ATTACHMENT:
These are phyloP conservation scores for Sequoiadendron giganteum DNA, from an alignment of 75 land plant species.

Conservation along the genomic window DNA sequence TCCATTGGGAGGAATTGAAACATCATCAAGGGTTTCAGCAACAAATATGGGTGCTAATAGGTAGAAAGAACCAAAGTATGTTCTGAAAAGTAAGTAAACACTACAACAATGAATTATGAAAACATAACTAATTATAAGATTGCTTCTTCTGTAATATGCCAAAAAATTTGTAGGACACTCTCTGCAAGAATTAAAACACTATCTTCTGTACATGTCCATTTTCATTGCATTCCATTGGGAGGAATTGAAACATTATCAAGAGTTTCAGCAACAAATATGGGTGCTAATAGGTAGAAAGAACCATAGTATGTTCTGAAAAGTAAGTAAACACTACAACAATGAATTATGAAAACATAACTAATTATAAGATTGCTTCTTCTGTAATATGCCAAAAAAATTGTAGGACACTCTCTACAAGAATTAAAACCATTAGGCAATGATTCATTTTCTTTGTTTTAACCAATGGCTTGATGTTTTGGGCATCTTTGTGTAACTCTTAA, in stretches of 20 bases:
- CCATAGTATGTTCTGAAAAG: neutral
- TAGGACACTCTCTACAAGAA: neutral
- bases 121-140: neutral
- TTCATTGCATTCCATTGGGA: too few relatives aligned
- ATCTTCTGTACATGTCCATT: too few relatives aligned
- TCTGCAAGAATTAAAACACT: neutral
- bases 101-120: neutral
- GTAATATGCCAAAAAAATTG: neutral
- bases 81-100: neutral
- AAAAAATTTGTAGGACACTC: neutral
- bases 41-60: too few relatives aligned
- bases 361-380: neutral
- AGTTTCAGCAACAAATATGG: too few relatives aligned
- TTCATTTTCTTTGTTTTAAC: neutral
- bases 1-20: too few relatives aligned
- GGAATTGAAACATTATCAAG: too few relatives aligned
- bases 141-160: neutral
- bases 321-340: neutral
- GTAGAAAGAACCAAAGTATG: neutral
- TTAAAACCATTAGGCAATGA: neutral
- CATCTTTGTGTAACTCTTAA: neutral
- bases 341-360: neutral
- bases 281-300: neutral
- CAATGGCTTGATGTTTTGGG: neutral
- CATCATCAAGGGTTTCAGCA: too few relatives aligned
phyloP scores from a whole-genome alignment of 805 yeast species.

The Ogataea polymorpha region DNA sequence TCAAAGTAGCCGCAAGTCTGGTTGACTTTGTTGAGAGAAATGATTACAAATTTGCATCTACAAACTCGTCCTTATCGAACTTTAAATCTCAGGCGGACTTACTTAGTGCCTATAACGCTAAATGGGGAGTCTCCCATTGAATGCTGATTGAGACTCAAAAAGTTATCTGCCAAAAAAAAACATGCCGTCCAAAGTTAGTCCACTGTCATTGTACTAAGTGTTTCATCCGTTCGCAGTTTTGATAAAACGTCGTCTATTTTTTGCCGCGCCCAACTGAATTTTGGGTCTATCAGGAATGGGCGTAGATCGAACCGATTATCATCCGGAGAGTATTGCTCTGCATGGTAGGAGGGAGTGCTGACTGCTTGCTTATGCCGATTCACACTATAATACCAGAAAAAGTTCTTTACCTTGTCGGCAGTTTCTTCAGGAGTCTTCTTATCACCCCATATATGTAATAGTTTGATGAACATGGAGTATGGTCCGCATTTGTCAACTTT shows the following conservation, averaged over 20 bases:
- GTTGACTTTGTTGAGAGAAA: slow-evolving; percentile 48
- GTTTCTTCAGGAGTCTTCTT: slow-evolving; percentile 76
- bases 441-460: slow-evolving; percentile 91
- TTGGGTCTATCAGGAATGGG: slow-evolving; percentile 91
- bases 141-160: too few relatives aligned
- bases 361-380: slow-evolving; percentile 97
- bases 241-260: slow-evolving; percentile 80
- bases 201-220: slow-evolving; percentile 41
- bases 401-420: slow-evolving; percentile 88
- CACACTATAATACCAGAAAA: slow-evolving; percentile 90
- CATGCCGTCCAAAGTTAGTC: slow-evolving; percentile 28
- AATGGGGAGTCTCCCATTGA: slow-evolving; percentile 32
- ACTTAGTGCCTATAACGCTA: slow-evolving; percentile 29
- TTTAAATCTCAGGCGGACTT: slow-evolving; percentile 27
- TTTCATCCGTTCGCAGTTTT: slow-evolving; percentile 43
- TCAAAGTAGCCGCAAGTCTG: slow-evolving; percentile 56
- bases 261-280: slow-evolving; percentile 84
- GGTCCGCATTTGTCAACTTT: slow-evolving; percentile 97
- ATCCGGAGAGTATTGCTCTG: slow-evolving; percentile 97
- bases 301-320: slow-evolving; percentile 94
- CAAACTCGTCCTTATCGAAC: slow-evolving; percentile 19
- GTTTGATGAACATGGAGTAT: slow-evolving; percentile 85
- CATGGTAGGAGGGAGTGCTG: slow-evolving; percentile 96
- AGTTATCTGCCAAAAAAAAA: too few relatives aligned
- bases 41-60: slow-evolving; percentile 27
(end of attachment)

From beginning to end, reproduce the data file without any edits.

These are phyloP conservation scores for Sequoiadendron giganteum DNA, from an alignment of 75 land plant species.

Conservation along the genomic window DNA sequence TCCATTGGGAGGAATTGAAACATCATCAAGGGTTTCAGCAACAAATATGGGTGCTAATAGGTAGAAAGAACCAAAGTATGTTCTGAAAAGTAAGTAAACACTACAACAATGAATTATGAAAACATAACTAATTATAAGATTGCTTCTTCTGTAATATGCCAAAAAATTTGTAGGACACTCTCTGCAAGAATTAAAACACTATCTTCTGTACATGTCCATTTTCATTGCATTCCATTGGGAGGAATTGAAACATTATCAAGAGTTTCAGCAACAAATATGGGTGCTAATAGGTAGAAAGAACCATAGTATGTTCTGAAAAGTAAGTAAACACTACAACAATGAATTATGAAAACATAACTAATTATAAGATTGCTTCTTCTGTAATATGCCAAAAAAATTGTAGGACACTCTCTACAAGAATTAAAACCATTAGGCAATGATTCATTTTCTTTGTTTTAACCAATGGCTTGATGTTTTGGGCATCTTTGTGTAACTCTTAA, in stretches of 20 bases:
- CCATAGTATGTTCTGAAAAG: neutral
- TAGGACACTCTCTACAAGAA: neutral
- bases 121-140: neutral
- TTCATTGCATTCCATTGGGA: too few relatives aligned
- ATCTTCTGTACATGTCCATT: too few relatives aligned
- TCTGCAAGAATTAAAACACT: neutral
- bases 101-120: neutral
- GTAATATGCCAAAAAAATTG: neutral
- bases 81-100: neutral
- AAAAAATTTGTAGGACACTC: neutral
- bases 41-60: too few relatives aligned
- bases 361-380: neutral
- AGTTTCAGCAACAAATATGG: too few relatives aligned
- TTCATTTTCTTTGTTTTAAC: neutral
- bases 1-20: too few relatives aligned
- GGAATTGAAACATTATCAAG: too few relatives aligned
- bases 141-160: neutral
- bases 321-340: neutral
- GTAGAAAGAACCAAAGTATG: neutral
- TTAAAACCATTAGGCAATGA: neutral
- CATCTTTGTGTAACTCTTAA: neutral
- bases 341-360: neutral
- bases 281-300: neutral
- CAATGGCTTGATGTTTTGGG: neutral
- CATCATCAAGGGTTTCAGCA: too few relatives aligned
phyloP scores from a whole-genome alignment of 805 yeast species.

The Ogataea polymorpha region DNA sequence TCAAAGTAGCCGCAAGTCTGGTTGACTTTGTTGAGAGAAATGATTACAAATTTGCATCTACAAACTCGTCCTTATCGAACTTTAAATCTCAGGCGGACTTACTTAGTGCCTATAACGCTAAATGGGGAGTCTCCCATTGAATGCTGATTGAGACTCAAAAAGTTATCTGCCAAAAAAAAACATGCCGTCCAAAGTTAGTCCACTGTCATTGTACTAAGTGTTTCATCCGTTCGCAGTTTTGATAAAACGTCGTCTATTTTTTGCCGCGCCCAACTGAATTTTGGGTCTATCAGGAATGGGCGTAGATCGAACCGATTATCATCCGGAGAGTATTGCTCTGCATGGTAGGAGGGAGTGCTGACTGCTTGCTTATGCCGATTCACACTATAATACCAGAAAAAGTTCTTTACCTTGTCGGCAGTTTCTTCAGGAGTCTTCTTATCACCCCATATATGTAATAGTTTGATGAACATGGAGTATGGTCCGCATTTGTCAACTTT shows the following conservation, averaged over 20 bases:
- GTTGACTTTGTTGAGAGAAA: slow-evolving; percentile 48
- GTTTCTTCAGGAGTCTTCTT: slow-evolving; percentile 76
- bases 441-460: slow-evolving; percentile 91
- TTGGGTCTATCAGGAATGGG: slow-evolving; percentile 91
- bases 141-160: too few relatives aligned
- bases 361-380: slow-evolving; percentile 97
- bases 241-260: slow-evolving; percentile 80
- bases 201-220: slow-evolving; percentile 41
- bases 401-420: slow-evolving; percentile 88
- CACACTATAATACCAGAAAA: slow-evolving; percentile 90
- CATGCCGTCCAAAGTTAGTC: slow-evolving; percentile 28
- AATGGGGAGTCTCCCATTGA: slow-evolving; percentile 32
- ACTTAGTGCCTATAACGCTA: slow-evolving; percentile 29
- TTTAAATCTCAGGCGGACTT: slow-evolving; percentile 27
- TTTCATCCGTTCGCAGTTTT: slow-evolving; percentile 43
- TCAAAGTAGCCGCAAGTCTG: slow-evolving; percentile 56
- bases 261-280: slow-evolving; percentile 84
- GGTCCGCATTTGTCAACTTT: slow-evolving; percentile 97
- ATCCGGAGAGTATTGCTCTG: slow-evolving; percentile 97
- bases 301-320: slow-evolving; percentile 94
- CAAACTCGTCCTTATCGAAC: slow-evolving; percentile 19
- GTTTGATGAACATGGAGTAT: slow-evolving; percentile 85
- CATGGTAGGAGGGAGTGCTG: slow-evolving; percentile 96
- AGTTATCTGCCAAAAAAAAA: too few relatives aligned
- bases 41-60: slow-evolving; percentile 27